Applying skin grease or oil only to the top surface of a bird quill after the pluck has become hard, produces a slight immediate lightening of the touch, but further playing is required in order to reduce the excessive plucking strength. This may not fully restore the prior plucking strength, even after 200 plucks. However, skin grease appears to be a little quicker than oil in restoring a usable playing strength, in perhaps 100 plucks.
In some situations the harpsichordist may not have the time or resources to do anything but rub the tip of the plectrum, apply skin grease, and carry on playing.

Less successful maintainance strategies

Oiling the top surface of a quill is only moderately effective in preventing the touch of a quill becoming too hard during the initial period of use with a new string. The plectrum remained playable, although some hardening was evident, e.g. a 5-10 mm difference of the voicing weight position, equivalent to a noticeable difference in voicing strength. However, the type of oil determines the result and it must be applied often. Vogel's Kielöl [quill oil] and Ballistol were found to be the most effective. Emu oil and grease from one's skin were less effective. Olive oil was ineffective in preventing the touch hardening.

Wear of the quill is more pronounced when only the top surface is oiled.

Quills which have been oiled only on the top surface show a "stiffening effect": after leaving the instrument to rest for a few hours the touch of quills can become slightly harder (typically + 8 mm). This effect disappears after a "waking up" period of being played a few times.

Suitable oils

Oil for bird quill should be non-drying, not be subject to biological degradation, not become acidic, and preferably have a long shelf life. Thus, olive oil is not recommended because it may become sticky and hinder the return of the plectrum. Some vegetable oils (almond oil, Vogel's Kielöl) are probably non- drying, but subject to degradation bacterially or with time, as is Emu oil (animal origin). Ballistol (a high grade paraffin oil) qualifies on all counts and is cheaper than most alternatives. Ballistol is readily available in shops selling sporting guns, but can be obtained online from:

Other undesirable effects in bird quill

A "creaking" noise of the string on the tip of the quill just before plucking is due to major irregularities of the surface and is usually unavoidable. Creaking is not necessarily accompanied by an excessive plucking strength.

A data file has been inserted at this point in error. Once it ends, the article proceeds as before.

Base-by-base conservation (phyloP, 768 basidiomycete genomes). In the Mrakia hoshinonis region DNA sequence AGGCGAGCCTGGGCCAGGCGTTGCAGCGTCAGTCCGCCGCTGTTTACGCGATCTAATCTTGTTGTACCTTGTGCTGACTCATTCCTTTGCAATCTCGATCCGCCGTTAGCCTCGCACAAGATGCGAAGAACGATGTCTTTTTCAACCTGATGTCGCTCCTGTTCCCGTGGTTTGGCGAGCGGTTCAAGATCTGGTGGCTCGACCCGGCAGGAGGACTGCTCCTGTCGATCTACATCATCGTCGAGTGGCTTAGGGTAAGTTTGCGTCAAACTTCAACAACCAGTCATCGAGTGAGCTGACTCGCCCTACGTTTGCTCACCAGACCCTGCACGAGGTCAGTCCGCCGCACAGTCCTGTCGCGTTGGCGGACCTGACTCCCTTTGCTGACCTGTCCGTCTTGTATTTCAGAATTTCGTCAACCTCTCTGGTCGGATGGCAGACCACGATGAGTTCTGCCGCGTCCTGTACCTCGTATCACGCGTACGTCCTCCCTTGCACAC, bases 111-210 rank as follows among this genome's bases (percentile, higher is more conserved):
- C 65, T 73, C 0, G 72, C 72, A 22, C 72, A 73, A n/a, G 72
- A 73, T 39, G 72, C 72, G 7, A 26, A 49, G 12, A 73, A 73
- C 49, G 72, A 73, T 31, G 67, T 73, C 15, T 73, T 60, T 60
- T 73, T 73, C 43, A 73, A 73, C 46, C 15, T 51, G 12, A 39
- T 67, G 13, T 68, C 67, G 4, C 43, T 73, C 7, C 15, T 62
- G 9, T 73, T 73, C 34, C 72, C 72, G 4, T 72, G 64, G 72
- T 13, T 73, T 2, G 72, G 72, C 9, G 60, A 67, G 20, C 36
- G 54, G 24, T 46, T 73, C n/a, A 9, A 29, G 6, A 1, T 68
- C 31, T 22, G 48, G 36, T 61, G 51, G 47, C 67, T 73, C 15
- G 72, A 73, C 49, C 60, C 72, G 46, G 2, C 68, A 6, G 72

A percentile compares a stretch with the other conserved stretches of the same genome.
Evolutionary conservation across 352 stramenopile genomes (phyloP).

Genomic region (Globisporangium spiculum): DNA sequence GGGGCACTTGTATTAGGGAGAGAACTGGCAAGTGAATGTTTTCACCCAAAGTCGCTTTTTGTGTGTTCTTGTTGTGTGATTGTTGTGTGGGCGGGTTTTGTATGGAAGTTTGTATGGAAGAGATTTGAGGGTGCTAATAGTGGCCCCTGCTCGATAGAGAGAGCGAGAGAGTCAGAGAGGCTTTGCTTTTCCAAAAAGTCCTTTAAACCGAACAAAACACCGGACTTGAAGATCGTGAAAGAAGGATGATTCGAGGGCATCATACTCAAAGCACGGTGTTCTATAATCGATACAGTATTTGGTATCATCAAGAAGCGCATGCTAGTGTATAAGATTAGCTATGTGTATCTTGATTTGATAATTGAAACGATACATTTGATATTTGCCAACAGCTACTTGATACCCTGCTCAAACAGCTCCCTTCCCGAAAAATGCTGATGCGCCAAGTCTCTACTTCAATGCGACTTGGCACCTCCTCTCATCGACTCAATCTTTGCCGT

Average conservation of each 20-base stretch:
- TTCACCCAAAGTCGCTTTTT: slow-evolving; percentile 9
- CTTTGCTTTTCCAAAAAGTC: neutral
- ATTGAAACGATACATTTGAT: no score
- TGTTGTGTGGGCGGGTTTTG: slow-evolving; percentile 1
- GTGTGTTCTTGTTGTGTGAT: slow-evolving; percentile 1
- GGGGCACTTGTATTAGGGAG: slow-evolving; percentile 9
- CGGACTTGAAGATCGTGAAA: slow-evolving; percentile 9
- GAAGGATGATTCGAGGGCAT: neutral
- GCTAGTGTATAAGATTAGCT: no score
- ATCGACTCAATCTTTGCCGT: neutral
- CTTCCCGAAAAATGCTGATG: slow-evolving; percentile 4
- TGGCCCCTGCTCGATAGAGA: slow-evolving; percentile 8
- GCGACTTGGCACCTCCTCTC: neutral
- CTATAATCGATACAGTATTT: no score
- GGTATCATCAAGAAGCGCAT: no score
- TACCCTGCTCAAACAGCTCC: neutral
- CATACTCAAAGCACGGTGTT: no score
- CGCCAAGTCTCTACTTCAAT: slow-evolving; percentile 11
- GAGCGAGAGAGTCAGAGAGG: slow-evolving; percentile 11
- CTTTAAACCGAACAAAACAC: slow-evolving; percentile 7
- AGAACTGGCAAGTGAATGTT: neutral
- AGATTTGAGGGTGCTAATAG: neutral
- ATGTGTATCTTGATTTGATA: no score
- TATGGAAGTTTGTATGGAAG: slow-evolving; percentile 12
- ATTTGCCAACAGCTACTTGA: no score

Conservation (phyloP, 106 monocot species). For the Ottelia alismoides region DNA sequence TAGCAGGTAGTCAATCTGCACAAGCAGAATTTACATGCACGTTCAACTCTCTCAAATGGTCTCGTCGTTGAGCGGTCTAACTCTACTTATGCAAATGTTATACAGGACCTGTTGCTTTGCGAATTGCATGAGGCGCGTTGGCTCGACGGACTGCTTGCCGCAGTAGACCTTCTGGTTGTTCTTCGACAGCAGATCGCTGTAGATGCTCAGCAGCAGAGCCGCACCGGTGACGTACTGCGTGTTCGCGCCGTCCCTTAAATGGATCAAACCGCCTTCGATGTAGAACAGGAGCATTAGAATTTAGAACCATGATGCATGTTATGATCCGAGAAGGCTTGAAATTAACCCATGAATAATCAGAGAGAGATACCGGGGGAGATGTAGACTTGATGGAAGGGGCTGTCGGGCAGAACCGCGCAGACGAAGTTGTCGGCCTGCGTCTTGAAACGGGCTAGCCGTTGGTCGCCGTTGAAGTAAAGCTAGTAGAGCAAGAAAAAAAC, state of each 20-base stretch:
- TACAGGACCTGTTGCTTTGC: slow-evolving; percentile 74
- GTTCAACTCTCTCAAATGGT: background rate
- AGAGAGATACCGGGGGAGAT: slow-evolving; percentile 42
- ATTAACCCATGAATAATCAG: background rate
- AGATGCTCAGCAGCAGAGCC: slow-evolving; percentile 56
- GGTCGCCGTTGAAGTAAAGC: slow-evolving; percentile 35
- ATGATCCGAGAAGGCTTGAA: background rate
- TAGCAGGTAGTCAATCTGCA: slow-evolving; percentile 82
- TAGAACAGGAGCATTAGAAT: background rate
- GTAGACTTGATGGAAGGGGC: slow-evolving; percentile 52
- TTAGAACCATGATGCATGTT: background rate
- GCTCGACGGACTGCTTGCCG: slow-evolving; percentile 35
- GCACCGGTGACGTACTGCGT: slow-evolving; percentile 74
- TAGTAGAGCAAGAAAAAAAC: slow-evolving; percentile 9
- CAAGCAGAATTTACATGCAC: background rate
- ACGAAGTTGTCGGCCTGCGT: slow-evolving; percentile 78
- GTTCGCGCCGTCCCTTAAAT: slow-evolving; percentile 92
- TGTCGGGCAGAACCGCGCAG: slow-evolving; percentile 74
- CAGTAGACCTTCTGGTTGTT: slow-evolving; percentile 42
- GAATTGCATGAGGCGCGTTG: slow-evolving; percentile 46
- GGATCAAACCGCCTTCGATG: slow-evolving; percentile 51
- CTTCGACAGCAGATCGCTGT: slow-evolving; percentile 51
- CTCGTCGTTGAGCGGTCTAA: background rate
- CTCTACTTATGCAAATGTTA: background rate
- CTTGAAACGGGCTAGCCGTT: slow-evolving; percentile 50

Quills from swan feathers showed no substantial variation in touch with changes in humidity. A rise in temperature gave a slight decrease of plucking strength in 1 in 20 of the quills tested. Swan quills can be considered reliable, turkey quills have a poorer reputation.

Recommended routine maintainance procedure

1. Three to four times in the first year (i.e. with new strings, two times in the second year): Oil liberally only the underside of the quill: a thick film should be visible. Ballistol is known to work and is recommended as non-drying with a virtually indefinite shelf life. A small piece of wire, e.g. straighten out a wire paper clip, (circa 0.8 mm diameter), a toothpick, or a small brush (no.2 watercolour) can be used to apply oil.

2. Place the jack on a horizontal surface with the quill facing down to prevent oil runing into the tongue and leave for at least 45 minutes, after which time the quill will appear translucent. Leaving the quill longer will not improve the result, but is permissable. Oiling the quill a second time will increase the plucking strength slightly and is unnecessary for the effectiveness of this method.

3. Wipe off any excess oil with tissue paper or a cotton bud.

What to do if the quill touch hardens

1. Know that the surface of the quill has become slightly rougher.

2. Oil the underside and (if possible) leave for 45 minutes.

3. If you cannot wait (or step 2 was ineffective), polish the tip of the quill x10. If no improvement has taken place, regard the new state of roughness as permanent and re-voice. If there is no time to re-voice, apply skin grease, quickly play 20-50 times then continue playing. When time permits try stage 2.

4. If several quills "harden" at about the same time it is probably an indication that all quills require oiling.


Reference: Tilman Skowroneck. Harpsichord Voicing:

page updated 4 June 2012